The US Secretary of State, Mr John Kerry’s visit to India last week, has been positive for the IT industry and augurs well for the PM’s visit to the US later this year.
While maintaining that the immigration bill was highly important from an American standpoint, he conceded that certain discriminatory clauses need to be changed. This is the first time, a high-ranking US official has acknowledged and endorsed the legitimacy of our concerns, which in itself is a step forward towards addressing a contentious issue, that the industry has been grappling with for quite some time now.
Industry watchers have been on high alert since June last year, when the Immigration Bill was passed in the US Senate. Undeniably, Indian IT, which has invested in Billions in US, has played a significant role in growth of American businesses. Currently hovering at a shade over 100 Bn USD, bilateral trade between India and US is only expected to grow manifold in the next decade. However, stringent components of the Senate Immigration Bill 744- the outplacement clause for instance, could seriously upset this equilibrium and adversely impact relations between the two nations. Increased cost on visas and quantitative restrictions are all punitive measures which will force companies to cut down on number of people deployed in the US. This will make access to technology and on-site support in US more costly, which may force companies to move IT operations overseas. Surely, this will negatively impact growth, employment and revenue in US. The moot point that needs repeated emphasis is that the balancing cannot happen only through local hires. 10-year data suggests that less than 3 % of US college students graduate with a degree in Computer Science. By 2020 it is estimated that there will be one million more jobs created without any students graduating from requisite streams. Furthermore, H1-B visa holders are paid more than American workers with graduate degrees, which debunks the myth that skilled workers on visas have undercut salaries.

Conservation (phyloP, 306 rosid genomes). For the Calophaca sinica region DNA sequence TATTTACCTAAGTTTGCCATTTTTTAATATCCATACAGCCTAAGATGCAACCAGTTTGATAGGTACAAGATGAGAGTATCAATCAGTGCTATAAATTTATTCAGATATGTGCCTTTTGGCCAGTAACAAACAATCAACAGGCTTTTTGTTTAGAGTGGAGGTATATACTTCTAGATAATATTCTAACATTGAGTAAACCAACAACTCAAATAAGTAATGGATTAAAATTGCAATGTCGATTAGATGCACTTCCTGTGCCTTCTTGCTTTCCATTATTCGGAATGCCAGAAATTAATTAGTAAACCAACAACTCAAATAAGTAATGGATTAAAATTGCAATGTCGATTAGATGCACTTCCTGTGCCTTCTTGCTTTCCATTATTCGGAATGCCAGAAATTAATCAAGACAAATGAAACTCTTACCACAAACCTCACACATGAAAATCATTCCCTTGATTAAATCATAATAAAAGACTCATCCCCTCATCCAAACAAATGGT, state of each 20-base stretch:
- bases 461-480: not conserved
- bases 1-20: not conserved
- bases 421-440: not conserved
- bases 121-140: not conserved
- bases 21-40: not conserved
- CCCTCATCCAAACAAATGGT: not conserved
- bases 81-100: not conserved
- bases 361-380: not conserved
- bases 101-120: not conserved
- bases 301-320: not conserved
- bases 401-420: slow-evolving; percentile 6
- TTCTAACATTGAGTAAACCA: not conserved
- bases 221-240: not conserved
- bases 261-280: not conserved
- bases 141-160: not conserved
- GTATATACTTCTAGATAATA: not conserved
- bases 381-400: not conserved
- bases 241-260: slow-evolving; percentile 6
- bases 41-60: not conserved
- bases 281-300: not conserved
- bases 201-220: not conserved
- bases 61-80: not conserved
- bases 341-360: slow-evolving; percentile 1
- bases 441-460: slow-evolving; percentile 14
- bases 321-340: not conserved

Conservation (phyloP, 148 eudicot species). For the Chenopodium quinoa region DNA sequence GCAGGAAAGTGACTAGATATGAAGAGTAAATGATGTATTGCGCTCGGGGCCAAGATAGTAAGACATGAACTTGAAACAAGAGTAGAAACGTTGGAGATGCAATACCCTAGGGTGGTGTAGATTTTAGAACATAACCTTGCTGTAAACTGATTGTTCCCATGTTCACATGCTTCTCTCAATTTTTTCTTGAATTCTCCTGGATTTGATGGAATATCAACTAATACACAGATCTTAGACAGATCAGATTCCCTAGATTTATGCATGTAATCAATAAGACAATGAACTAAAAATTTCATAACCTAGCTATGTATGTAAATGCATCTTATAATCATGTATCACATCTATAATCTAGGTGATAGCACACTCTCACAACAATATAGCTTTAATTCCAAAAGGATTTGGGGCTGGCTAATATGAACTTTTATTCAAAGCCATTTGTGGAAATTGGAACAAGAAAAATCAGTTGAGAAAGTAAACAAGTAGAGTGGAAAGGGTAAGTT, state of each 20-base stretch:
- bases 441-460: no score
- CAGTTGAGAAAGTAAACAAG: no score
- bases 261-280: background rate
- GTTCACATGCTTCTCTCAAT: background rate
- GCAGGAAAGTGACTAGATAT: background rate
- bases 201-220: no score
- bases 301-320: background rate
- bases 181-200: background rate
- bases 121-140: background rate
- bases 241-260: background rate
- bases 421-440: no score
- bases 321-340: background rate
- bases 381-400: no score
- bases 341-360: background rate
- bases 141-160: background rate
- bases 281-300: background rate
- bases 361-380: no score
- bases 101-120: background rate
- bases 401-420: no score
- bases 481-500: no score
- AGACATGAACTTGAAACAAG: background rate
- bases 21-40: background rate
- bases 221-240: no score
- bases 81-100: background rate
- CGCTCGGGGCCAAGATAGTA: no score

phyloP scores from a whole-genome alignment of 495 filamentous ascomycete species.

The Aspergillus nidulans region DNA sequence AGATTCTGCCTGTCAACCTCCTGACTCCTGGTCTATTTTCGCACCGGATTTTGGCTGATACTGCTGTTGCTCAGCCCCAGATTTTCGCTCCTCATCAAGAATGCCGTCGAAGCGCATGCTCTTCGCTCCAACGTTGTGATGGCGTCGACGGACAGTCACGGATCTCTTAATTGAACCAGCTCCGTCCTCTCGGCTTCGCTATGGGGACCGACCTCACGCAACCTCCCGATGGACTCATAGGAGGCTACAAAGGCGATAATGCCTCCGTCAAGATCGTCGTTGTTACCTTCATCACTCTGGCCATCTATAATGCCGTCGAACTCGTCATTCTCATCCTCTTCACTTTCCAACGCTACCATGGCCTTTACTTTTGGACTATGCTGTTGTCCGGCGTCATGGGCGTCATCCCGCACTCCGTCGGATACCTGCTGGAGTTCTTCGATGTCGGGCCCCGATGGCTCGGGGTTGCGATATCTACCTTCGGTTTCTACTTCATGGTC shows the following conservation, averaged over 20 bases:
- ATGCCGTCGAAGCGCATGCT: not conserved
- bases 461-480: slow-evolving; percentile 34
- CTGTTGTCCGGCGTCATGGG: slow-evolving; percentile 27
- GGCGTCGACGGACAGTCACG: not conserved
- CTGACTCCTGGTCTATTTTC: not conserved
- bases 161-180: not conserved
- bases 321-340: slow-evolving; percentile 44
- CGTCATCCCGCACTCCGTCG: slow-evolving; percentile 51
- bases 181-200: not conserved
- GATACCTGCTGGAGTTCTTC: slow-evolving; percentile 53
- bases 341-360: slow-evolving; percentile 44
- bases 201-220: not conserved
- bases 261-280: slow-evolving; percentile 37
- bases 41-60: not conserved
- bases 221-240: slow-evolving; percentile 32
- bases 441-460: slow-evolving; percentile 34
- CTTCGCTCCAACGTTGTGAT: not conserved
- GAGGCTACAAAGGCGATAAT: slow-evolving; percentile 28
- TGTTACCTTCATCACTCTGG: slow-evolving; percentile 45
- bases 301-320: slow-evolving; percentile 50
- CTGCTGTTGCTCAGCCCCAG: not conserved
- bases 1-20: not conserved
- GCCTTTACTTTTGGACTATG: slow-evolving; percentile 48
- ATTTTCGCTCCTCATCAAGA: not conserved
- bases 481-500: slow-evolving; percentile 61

Not just Fortune 500 Companies but small enterprises and start-ups would be affected as well, if they are not able to have access to the best talent that is available in other parts of the world. In a digital economy, borderless movement of skilled manpower for specific projects is a business imperative, and legislators have to differentiate between such movement and immigration. Secretary Kerry’s timely visit puts things in a better perspective. Due to impending elections in US later this year, it is unlikely that the bill will get passed in the House of Representatives any time soon. That is a generally held view, which gives us a little more breathing space. While not letting complacency set in, we will continue to work with legislatures, administration & lobbying bodies in the US, to create greater awareness and high light our concerns as well as aspects that should be of equal or greater concern to the US as well.
The PM’s visit to US to meet President Obama is an excellent opportunity to address issues relating to bilateral trade including free movement of business/skilled professionals between the two countries. It has indeed been encouraging to see the recent steps taken by US administration to build partnership between the two nations.